- For over a century, engineers and automakers have explored the concept of flying cars.
- We’ve seen endless examples and been led to believe they were just around the corner.
- We break down why road-ready aircraft aren’t ready for mass production or ride-hailing.
Narrator: For over a century, people have imagined a future with flying cars. We’ve seen them in movies, concepts from automakers, and fully functioning prototypes. Even Ford came close to purchasing the Taylor Aerocar for distribution in the ’40s. But the fact remains, these vehicles aren’t ready for mass production. Yet, the technology available today is advanced enough to make this a reality. So what’s holding us back?
For engineers, flying cars have two opposite sets of requirements. Aircraft need to be light and narrow in order to be aerodynamic and generate lift. Cars, on the other hand, have to be wide and heavy enough to stay centered on the road and generate downforce. And while parts like side-view mirrors are necessary on the ground, in the air, they create unneeded drag. This reduces range and requires more fuel to fly. It can also cause instability. Meanwhile, wings and rotor blades can throw off a car’s power-to-weight ratio. The heavier they are, the bigger a powertrain you’ll need to drive. But too heavy a powertrain, and the car won’t fly. Vice versa, if the wings are too small, the car won’t get off the ground.
Developing a vehicle that meets this balance is expensive and time consuming. That’s because, unlike with cars and planes, there is no blueprint for flying cars. Slovakian company AeroMobil has a flying car that’s taken over 30 years to make a reality. The car has required four different iterations.
The first was simply a concept designed by cofounder Stefan Klein in the 1990s. It could theoretically fly and drive, but was bizarre-looking and far too big to be used in traffic. This led to the second version, which was built in 2010 when the company was established. It had collapsible wings, could fit into a regular parking space, and had a range of 545 miles on the road and 435 miles in the air. It first flew in 2013.
But even then, the company was already in development of its first official prototype, the AeroMobil 3.0. It featured upgrades that would be necessary on a production car. That includes a reinforced body made from carbon fiber, advanced avionics, and patented steering controls. It could transform from a car to flight mode in under three minutes. Despite these advancements, the 3.0 crash-landed during its 2015 test flight. Test pilot Klein lost control, and the vehicle went into a tailspin. Photos showed that the vehicle’s steel framework was destroyed. If the company wanted to sell this car to the public, it would need to be much safer.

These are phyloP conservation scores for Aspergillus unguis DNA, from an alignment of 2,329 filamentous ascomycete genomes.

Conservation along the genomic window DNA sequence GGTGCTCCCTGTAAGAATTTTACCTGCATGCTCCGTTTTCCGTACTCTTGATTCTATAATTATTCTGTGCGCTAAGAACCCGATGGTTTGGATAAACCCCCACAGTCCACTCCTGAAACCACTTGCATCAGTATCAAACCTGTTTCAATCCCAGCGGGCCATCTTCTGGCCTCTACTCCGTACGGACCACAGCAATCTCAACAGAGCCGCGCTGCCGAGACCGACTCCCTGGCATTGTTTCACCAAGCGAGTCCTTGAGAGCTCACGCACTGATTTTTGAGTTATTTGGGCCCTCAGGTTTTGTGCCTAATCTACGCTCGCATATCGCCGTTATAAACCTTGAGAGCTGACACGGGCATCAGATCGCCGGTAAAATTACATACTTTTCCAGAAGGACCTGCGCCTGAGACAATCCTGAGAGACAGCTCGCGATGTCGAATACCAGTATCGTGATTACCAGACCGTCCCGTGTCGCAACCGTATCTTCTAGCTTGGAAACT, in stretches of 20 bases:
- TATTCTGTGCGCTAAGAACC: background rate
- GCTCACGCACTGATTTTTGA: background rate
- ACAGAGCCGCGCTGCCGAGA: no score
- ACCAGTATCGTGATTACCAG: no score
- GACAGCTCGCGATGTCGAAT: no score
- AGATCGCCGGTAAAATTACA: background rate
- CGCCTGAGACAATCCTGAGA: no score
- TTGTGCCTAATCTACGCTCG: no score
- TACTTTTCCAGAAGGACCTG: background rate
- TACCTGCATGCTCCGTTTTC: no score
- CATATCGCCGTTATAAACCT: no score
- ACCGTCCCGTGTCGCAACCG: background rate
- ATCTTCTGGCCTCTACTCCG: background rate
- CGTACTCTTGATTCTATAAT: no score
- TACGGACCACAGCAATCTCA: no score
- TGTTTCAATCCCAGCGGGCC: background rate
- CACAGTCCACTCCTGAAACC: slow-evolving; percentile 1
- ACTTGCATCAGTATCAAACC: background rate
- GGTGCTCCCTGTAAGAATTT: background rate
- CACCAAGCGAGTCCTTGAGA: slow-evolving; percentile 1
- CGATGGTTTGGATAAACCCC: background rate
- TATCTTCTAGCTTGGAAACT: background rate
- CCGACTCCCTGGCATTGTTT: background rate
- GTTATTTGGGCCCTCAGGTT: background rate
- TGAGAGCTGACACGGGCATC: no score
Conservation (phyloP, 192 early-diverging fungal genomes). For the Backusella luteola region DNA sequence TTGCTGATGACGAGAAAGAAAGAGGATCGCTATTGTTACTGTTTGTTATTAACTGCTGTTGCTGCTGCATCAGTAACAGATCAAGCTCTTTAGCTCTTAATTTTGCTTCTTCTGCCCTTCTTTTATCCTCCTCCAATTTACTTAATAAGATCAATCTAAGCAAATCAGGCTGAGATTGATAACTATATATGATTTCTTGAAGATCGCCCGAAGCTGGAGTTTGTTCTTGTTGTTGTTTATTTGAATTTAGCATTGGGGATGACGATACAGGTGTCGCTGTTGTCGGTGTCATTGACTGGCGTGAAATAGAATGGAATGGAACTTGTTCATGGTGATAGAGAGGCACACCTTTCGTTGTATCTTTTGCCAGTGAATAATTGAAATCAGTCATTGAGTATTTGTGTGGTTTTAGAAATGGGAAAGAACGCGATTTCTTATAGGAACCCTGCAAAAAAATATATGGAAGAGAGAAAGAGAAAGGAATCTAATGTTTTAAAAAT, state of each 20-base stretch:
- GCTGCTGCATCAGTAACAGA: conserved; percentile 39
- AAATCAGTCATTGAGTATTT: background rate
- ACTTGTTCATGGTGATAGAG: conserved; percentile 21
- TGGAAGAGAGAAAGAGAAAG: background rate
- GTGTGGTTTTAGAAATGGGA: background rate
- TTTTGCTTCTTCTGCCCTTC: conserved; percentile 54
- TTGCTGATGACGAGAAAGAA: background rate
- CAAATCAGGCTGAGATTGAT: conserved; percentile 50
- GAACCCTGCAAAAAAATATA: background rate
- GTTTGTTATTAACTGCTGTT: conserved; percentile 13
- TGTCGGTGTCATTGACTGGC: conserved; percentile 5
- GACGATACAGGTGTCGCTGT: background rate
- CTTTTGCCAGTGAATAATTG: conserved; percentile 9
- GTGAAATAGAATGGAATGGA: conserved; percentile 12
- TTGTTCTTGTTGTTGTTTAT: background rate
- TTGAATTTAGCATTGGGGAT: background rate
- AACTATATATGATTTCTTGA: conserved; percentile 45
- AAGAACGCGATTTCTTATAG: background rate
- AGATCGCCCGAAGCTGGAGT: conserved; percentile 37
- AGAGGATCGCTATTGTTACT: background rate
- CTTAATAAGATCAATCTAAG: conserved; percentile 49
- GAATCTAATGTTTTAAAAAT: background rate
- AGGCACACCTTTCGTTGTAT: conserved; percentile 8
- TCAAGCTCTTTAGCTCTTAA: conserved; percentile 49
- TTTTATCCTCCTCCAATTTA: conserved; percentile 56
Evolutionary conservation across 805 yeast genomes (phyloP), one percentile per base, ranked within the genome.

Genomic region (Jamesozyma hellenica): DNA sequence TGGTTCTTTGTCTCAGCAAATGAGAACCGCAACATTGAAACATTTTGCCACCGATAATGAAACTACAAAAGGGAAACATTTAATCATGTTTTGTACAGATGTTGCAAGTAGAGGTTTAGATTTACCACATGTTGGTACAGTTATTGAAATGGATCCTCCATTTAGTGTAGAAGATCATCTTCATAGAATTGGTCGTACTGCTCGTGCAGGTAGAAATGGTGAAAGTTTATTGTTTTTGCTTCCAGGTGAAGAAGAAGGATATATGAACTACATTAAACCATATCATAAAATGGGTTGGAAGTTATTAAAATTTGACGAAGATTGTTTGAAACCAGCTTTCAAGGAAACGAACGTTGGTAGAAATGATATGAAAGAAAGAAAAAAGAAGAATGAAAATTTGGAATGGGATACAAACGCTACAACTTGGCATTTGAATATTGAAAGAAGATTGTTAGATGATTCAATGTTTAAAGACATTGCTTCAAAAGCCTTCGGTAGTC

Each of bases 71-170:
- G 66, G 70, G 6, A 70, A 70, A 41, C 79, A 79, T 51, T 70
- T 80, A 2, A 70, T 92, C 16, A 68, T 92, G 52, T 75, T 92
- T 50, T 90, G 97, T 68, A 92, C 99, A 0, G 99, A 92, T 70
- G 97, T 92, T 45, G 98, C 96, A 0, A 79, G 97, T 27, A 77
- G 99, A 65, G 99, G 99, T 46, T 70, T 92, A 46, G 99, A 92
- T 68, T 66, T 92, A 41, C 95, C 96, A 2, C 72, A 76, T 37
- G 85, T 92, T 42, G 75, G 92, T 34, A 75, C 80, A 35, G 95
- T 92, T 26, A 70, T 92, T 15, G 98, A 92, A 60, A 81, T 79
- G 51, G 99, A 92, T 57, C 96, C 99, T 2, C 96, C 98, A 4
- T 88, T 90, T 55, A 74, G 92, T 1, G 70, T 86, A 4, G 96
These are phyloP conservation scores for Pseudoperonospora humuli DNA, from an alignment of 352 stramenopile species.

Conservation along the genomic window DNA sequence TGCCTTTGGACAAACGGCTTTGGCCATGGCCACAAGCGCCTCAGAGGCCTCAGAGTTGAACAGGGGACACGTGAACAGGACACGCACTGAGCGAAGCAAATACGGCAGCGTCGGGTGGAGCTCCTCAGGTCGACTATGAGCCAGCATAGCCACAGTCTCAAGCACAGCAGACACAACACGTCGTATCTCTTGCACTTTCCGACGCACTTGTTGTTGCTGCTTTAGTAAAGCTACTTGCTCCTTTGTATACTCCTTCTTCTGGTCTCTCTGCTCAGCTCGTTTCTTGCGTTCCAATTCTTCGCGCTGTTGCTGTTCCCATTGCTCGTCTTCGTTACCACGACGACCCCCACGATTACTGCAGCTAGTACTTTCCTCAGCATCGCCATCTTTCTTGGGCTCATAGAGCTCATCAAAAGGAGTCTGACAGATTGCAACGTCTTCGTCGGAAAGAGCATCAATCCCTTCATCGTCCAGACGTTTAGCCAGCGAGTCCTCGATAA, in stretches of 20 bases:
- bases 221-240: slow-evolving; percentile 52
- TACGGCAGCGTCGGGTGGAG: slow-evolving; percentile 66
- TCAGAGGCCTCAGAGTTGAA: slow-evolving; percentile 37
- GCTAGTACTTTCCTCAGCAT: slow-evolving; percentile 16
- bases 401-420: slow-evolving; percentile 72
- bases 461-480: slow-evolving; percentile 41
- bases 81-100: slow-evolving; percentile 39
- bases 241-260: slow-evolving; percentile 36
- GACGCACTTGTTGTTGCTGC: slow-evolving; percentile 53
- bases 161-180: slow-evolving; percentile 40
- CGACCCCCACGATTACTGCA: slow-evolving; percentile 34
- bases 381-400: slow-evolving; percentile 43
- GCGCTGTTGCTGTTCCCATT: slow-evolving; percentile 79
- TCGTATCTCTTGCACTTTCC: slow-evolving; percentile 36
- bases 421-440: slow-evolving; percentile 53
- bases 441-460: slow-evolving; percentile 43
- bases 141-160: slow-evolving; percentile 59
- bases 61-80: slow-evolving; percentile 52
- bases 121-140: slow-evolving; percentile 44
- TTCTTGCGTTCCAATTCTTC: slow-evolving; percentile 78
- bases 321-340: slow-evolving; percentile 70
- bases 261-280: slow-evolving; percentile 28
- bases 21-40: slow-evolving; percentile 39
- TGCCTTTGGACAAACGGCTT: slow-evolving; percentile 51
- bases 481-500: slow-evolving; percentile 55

So they returned with a model almost 800 pounds heavier and a monocoque structure stronger than its predecessor. It also included an upgraded parachute system and dual-stage airbags. This newest prototype took five years, cost over $20 million, and required 10,000 hours of test flights for the company to be confident it was ready. After three decades of research and development, AeroMobil is awaiting government certification. The vehicle will cost at least $1.3 million and require a pilot’s license. That’s a pretty steep buy-in, and at that price, it’s unlikely you will see vehicles like these in mass anytime soon.
To integrate flying cars into our daily routine, we have to rethink our approach to them entirely, which is exactly what companies like Uber, GM, and Hyundai have done with VTOLs. VTOLs, or vertical takeoff and landing aircraft, resemble a helicopter or drone rather than a car. Many VTOLs feature wheels but aren’t made to be driven on roads. Instead, companies are investing in them to function as “air taxis” that fly passengers between landing pads.
Although their engineering is similar to existing military aircraft, some modifications are necessary to operate in crowded urban areas — like electrification. Besides eliminating fuel emissions, electric powertrains have less complicated mechanics than jet-powered models. But that doesn’t mean eVTOLs are easy to produce. They’ll need to use distributed electric propulsion, meaning they’ll have a redundant number of rotors and motors. Unlike a helicopter or a plane, if one rotor fails, the other will keep the aircraft flying. This is necessary when hundreds of them will be flying around crowded areas.
This type of propulsion would also contribute to quieter flight. While helicopters use large rotors to generate maximum lift and prevent stalling, the small rotors used by eVTOLs would be mounted on wings and capable of tilting forward like a plane’s propeller. This would allow them to spin much slower. This setup, along with the electric motors, could make eVTOLs at least five times quieter than helicopters.
EVTOLs seem like the simplest solution, but they require an entirely new infrastructure to function. Projects like Uber and Joby Aviation’s Elevate are currently designing “skyports” to be built throughout cities. These are elevated parking garages that feature landing pads on the top level. While fairly compact, one can cost as much as $150 million. Communication is also an unsolved but crucial element.
EVTOLs need to digitally communicate with each other and nearby air towers. At the moment, all of this has to be done verbally, which is efficient and safe with only a few aircraft, not a mass fleet. Available at a limited capacity for commercial drones, digital communication allows aircraft to instantly share their flight-plan data. For air taxis to be sustainable, this limited capacity will need to expand.
While the technology exists for both these types of vehicles, it’s the logistics preventing them from being a reality. Between certification and the infrastructure they’ll need to function in our current world, it’ll be a long time before flying cars are a routine way to travel.